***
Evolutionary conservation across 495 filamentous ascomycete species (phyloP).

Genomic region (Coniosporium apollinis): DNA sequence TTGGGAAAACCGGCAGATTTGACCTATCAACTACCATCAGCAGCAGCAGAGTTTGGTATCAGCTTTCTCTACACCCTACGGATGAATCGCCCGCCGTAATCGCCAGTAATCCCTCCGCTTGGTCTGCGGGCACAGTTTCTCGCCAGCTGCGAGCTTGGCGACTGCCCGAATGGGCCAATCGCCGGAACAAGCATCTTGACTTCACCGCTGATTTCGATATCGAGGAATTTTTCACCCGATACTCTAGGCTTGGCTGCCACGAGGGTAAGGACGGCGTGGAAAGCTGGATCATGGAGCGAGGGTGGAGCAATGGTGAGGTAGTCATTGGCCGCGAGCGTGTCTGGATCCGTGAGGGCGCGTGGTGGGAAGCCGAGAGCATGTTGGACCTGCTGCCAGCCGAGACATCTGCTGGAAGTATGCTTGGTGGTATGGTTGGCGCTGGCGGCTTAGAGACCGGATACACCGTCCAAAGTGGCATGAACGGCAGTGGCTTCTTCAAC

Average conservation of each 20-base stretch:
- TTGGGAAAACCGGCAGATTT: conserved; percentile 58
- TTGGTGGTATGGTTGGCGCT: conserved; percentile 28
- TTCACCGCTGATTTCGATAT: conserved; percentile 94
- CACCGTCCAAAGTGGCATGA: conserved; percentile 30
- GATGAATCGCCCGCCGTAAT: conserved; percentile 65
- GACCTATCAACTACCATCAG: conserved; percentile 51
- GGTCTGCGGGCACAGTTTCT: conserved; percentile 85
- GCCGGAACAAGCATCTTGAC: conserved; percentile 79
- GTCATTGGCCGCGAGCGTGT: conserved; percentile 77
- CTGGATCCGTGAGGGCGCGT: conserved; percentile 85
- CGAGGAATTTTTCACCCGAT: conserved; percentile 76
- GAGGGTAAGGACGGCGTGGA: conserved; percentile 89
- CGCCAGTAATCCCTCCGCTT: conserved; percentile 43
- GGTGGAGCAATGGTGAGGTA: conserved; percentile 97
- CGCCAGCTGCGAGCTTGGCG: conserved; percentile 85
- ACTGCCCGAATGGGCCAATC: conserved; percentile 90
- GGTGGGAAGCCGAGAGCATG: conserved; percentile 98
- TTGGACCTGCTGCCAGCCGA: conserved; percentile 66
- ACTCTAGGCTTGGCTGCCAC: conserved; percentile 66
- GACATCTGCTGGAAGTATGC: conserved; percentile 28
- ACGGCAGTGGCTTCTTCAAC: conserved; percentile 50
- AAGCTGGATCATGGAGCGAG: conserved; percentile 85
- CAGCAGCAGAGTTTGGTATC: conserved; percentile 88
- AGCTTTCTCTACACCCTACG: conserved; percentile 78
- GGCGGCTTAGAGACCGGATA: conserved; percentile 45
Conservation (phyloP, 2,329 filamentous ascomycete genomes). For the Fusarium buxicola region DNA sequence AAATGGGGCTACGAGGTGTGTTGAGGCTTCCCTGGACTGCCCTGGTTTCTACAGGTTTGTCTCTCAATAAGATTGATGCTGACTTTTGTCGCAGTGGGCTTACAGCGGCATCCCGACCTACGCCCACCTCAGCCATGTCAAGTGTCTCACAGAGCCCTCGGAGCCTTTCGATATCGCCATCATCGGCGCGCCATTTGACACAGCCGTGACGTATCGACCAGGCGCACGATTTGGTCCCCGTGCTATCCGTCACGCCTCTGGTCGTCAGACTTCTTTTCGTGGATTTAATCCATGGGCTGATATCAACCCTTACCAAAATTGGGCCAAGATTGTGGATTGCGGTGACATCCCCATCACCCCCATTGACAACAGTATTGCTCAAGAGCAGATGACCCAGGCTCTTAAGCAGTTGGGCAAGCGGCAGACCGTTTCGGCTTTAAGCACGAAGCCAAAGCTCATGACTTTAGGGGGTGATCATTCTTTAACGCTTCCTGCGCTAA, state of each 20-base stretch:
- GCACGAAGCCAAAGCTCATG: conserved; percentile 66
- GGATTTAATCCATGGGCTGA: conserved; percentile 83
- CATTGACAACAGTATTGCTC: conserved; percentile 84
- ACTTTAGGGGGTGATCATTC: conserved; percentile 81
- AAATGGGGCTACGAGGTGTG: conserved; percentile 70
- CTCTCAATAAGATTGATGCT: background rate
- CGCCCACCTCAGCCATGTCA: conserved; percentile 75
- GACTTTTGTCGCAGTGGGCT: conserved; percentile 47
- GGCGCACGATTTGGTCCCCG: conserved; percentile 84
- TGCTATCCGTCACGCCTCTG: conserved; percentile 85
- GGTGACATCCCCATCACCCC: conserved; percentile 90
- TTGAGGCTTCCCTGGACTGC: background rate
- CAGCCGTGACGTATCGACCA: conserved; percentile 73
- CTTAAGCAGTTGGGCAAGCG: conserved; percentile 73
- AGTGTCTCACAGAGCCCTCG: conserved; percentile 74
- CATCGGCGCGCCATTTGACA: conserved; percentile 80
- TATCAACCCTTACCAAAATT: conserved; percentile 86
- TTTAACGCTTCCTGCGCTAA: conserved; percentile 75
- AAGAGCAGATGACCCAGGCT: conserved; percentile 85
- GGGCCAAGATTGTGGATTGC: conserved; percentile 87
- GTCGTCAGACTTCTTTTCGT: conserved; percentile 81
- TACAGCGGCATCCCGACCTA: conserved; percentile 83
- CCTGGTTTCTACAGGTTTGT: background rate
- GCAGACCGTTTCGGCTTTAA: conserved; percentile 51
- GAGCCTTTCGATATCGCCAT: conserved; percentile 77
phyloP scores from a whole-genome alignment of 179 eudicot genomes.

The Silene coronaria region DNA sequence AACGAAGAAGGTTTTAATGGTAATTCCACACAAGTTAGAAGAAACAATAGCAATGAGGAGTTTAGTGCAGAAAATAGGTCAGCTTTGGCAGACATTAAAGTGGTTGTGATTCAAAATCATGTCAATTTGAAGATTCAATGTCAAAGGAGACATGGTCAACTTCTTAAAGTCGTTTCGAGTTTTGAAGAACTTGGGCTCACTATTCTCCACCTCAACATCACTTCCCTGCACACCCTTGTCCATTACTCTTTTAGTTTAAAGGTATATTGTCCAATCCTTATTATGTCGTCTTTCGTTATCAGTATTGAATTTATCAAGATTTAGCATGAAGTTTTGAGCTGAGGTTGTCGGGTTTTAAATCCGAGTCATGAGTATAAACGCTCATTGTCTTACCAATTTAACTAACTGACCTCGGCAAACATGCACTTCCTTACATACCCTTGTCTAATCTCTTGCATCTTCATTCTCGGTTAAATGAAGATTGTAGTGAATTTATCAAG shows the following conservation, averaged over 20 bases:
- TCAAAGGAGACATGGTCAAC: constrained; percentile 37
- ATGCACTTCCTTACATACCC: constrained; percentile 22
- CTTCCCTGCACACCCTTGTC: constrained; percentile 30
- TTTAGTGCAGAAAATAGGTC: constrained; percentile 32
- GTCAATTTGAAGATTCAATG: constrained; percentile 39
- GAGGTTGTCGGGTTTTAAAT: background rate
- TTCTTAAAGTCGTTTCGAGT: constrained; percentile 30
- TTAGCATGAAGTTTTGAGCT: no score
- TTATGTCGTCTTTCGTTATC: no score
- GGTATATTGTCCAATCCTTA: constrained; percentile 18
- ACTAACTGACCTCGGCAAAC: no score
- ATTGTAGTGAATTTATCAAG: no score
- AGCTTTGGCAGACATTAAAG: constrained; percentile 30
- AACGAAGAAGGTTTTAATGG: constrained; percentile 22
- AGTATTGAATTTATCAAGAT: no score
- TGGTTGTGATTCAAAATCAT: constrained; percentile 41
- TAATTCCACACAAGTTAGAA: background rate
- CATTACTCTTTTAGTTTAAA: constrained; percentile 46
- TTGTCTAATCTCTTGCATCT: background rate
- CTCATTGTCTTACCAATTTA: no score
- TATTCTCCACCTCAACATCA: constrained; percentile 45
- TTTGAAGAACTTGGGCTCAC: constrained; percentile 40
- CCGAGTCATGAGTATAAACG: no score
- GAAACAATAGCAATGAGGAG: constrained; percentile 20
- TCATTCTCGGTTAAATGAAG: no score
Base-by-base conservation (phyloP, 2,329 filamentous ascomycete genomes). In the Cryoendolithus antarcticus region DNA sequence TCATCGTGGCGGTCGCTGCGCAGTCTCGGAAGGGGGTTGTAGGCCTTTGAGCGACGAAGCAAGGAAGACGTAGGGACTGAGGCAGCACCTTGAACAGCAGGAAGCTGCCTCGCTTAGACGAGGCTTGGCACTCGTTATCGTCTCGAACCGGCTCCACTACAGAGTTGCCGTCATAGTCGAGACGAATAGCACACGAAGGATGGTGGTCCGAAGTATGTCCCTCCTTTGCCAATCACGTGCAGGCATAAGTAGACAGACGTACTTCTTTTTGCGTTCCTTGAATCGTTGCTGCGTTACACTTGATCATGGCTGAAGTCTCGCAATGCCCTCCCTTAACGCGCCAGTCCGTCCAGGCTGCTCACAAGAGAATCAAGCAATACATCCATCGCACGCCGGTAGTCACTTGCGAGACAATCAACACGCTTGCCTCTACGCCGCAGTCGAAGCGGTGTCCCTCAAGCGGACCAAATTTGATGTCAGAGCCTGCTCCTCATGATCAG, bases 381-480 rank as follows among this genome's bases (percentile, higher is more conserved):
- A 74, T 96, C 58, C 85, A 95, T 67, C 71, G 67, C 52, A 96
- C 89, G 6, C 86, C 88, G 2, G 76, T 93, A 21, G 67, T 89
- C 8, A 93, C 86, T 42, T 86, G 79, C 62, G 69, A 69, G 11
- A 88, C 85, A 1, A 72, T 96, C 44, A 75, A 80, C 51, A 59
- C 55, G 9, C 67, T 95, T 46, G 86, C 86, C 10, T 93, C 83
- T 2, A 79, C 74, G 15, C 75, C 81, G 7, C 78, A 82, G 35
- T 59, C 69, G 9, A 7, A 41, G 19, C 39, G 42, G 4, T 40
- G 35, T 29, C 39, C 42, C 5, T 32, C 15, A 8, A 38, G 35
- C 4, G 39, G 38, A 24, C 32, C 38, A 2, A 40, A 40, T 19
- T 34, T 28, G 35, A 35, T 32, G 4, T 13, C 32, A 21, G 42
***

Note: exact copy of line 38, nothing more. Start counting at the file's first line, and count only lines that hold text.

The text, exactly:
- GGCGCACGATTTGGTCCCCG: conserved; percentile 84